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September 28, 2023

Accounting News Roundup: EY’s Tax Avoiding Clients; AICPA on Auditing; PwC Picks Up Toshiba | 01.28.16

Ernst & Young: Accountancy giant advises Google, Apple, Facebook and Amazon on tax affairs [Independent]
Most people who keep an eye on accounting know that EY is the preferred firm for some of the most visible Silicon Valley companies. And since these companies are becoming as well known for global tax avoidance as they are internety things, EY can expect a more scrutiny:

The work is hugely lucrative: publicly available accounts show it billed [Google, Apple, Facebook and Amazon] some $245m (£171m) in recent years. Of that, $34.5m was for advice on tax affairs, with the rest for auditing the accounts – an activity that includes checking the company’s statements to the taxman are accurate.

At Google, EY has been billing between $2m and $5.5m for tax advice every year since 2011. At Facebook, which is resisting attempts by HMRC to reclaim back taxes, it was paid between $3.2m and $5.3m in the past three years – the only periods for which there is public documentation.

Last year’s bill to Apple was $1.7m for tax advice.

Right now, EY is especially feeling the heat in the UK, where the firm was criticized by a parliamentary committee for, among other things "a chain of audit failures." But what's most amusing about this is the committee's appeal to altruism:

"We expect the big accountancy firms to recognise that the public mood on tax avoidance has changed. They should provide responsible advice to ensure that corporate arrangements reflect the substance of transactions in the UK and enable their clients to be more transparent about where they make profits and pay tax."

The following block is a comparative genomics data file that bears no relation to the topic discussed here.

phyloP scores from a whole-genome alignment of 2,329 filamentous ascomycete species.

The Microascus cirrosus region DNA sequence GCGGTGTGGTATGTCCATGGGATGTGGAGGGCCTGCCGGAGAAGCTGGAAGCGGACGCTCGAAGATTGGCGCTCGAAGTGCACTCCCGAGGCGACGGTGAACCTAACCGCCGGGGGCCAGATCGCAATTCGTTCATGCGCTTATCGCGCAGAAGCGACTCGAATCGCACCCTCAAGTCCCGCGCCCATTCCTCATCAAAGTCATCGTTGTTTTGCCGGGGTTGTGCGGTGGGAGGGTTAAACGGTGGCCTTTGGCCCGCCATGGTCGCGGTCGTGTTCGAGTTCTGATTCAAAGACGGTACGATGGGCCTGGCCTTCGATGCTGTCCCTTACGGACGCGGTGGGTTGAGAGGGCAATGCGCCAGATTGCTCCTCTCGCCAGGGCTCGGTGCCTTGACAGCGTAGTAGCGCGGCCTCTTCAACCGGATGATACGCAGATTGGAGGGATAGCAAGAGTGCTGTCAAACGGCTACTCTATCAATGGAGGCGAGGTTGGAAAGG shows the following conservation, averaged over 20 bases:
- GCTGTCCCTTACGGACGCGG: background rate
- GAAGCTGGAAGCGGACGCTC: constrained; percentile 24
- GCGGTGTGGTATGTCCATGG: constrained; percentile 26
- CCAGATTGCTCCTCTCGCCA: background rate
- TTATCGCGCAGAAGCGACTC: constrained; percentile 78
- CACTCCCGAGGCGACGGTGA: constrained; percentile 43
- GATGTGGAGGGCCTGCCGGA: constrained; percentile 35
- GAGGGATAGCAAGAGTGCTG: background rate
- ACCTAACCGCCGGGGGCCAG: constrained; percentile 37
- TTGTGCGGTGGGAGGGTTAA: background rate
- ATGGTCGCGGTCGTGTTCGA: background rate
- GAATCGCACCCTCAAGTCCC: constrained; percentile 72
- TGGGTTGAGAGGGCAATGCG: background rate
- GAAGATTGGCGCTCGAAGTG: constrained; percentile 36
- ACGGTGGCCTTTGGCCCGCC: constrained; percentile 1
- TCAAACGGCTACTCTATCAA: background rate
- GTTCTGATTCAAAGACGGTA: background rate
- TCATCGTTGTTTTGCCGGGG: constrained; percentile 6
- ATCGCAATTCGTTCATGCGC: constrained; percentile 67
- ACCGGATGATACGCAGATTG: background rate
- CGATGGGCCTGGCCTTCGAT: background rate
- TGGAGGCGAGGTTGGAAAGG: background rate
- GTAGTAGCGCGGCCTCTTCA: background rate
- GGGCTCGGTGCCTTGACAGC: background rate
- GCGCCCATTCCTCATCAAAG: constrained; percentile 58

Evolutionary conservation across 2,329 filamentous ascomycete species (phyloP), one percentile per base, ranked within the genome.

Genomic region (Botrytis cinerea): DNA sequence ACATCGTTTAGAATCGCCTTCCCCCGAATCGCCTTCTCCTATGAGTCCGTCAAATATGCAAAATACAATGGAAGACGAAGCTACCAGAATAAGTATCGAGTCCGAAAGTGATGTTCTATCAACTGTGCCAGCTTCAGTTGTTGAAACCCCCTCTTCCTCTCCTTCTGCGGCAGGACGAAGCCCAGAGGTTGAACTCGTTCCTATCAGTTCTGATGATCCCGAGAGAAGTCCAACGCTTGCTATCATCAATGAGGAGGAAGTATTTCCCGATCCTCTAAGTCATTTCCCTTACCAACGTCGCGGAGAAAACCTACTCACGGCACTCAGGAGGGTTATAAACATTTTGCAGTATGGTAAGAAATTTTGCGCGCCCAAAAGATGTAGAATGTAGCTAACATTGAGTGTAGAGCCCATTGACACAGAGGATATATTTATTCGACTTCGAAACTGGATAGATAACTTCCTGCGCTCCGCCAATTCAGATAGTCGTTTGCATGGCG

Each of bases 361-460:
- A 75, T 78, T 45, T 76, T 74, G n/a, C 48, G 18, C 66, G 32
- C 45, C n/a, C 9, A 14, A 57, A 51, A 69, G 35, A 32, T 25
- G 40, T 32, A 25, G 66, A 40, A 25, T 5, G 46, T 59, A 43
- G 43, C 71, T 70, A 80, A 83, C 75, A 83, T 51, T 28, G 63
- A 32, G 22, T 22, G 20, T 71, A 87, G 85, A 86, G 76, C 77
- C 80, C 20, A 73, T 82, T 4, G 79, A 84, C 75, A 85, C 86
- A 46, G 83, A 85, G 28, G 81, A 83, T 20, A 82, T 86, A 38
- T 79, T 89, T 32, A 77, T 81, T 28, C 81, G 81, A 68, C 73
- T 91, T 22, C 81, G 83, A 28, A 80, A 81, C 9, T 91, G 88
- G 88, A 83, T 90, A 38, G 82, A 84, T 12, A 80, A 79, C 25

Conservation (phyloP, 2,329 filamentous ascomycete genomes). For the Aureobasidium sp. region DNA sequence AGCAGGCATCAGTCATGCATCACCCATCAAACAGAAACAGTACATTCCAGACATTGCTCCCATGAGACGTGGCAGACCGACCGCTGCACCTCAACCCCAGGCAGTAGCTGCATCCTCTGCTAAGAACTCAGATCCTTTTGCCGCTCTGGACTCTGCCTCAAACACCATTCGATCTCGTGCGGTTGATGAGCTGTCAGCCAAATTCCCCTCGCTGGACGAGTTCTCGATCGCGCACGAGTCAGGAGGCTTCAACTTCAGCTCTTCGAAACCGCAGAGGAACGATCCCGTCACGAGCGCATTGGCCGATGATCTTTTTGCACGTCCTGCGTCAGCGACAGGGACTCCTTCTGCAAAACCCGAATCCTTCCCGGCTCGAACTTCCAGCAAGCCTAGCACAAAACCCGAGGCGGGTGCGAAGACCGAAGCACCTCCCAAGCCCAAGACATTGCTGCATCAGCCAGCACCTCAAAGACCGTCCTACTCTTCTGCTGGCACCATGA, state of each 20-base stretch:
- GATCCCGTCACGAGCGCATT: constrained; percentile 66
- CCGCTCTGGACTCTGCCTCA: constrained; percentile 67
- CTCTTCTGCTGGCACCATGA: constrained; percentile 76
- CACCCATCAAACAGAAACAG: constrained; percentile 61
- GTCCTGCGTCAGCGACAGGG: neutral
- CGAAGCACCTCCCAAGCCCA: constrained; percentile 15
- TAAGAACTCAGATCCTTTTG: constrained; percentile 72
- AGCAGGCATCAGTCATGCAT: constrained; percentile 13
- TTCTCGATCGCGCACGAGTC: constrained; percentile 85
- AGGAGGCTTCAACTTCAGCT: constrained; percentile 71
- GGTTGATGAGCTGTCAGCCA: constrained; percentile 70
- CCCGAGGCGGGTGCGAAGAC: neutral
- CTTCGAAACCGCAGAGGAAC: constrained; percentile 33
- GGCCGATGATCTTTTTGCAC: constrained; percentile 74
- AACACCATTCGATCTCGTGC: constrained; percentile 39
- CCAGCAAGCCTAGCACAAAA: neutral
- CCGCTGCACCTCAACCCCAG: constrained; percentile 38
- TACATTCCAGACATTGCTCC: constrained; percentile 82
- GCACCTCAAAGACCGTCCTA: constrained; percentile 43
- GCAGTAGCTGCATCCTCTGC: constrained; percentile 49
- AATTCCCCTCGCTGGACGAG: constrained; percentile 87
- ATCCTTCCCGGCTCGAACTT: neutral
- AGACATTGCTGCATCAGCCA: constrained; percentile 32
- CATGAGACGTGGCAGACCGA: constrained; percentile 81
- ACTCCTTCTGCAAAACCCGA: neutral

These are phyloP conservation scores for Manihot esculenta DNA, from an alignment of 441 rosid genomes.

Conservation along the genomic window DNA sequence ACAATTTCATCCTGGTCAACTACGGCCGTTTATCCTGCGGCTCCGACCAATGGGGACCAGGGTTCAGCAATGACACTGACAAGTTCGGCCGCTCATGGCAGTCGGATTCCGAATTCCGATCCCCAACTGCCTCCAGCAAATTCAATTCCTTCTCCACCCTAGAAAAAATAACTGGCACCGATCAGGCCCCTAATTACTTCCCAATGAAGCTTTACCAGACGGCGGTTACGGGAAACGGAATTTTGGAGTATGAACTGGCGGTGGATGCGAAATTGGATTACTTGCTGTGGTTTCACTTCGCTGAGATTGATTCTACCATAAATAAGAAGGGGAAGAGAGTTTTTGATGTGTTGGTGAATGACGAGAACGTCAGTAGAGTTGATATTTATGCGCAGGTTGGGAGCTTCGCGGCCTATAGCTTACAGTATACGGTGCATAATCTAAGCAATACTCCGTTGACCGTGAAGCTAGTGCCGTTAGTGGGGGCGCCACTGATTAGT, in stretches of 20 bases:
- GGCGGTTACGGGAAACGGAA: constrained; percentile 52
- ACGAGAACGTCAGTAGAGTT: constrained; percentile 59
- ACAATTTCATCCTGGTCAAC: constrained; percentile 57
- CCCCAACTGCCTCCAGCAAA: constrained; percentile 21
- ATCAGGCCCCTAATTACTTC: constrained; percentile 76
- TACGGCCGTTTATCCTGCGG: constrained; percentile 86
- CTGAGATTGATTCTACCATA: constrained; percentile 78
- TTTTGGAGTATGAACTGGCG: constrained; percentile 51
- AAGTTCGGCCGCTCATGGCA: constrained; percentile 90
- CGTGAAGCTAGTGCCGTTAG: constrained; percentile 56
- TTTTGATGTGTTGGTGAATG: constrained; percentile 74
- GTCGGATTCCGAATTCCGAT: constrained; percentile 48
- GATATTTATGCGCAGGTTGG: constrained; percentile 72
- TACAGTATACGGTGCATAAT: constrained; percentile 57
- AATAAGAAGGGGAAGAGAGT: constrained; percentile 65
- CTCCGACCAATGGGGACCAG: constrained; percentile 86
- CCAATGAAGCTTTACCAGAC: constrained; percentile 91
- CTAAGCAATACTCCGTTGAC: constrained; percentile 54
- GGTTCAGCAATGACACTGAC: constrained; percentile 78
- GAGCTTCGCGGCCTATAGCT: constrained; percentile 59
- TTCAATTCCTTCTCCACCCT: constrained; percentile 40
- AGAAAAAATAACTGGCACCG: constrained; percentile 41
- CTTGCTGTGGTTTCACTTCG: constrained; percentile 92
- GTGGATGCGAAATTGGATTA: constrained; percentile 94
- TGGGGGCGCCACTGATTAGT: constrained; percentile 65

They should probably make some tea while they wait.

AICPA Pushes for Auditing and Assurance Changes [AT]
I guess this speech that AICPA president, CEO and Super Bowl 50 halftime entertainment Barry Melancon gave was a real doozy. As it relates to the opiners out there, BM wants to see a little more effort around the use of technology and employee benefit plan audits. And they plan to ensure you're all keeping up by improving the peer review process:

Part of the plan involves improving the peer review process, and the AICPA has been working with the state CPA societies on that initiative. “We need to make some specific changes in peer review as it relates to firms that take on new types of engagements that are very specialized,” said Melancon. “The reputation of the profession is based on the fact that we do quality work, and we have to focus on where there are particular deficiencies in that area. We also have a plan that we are working on that would materially change peer review as it relates to a technology-based approach. We’re actually piloting that beginning in the fall of 2016 with different-sized firms that volunteered for that. They’ll work in 2016 and 2017 on that concept. Instead of reporting out, it’s going to be used internally at first so we can learn from that and see how it works. What we envision is really a connection with the technology and the software that firms use to manage their engagements, with audit indicators on quality and being able to spin off earlier indications of problems before a firm even issues a report.”

Instead of looking at the results afterward, as is standard with the current peer review process, the concept is to use technology to affect the results before they go out the door. “Then we would be delivering the quality that is expected of the profession,” said Melancon. “The negative of that is people will feel it is a bit intrusive, so we’ve got to find the right balance.”

People have been complaining about the peer review process for years, so it's a little odd that they're expecting some resistance because the technology will be "intrusive." Maybe I don't have the refined palate when it comes to auditing, but I have my doubts that your audit secret sauce is all that special. Or secret for that matter. 

Toshiba picks PwC as auditor after accounting scandal [Reuters]
Someone had to pick them up, didn't they? And from what I've heard about PwC's Japan practice, they could use the work.

Previously, on Going Concern…
Leona caught us up on some white collar criminals. Crowe Horwath jumps on the jeans bandwagon. And in Open Items, someone has an interesting career change question.

In other news:

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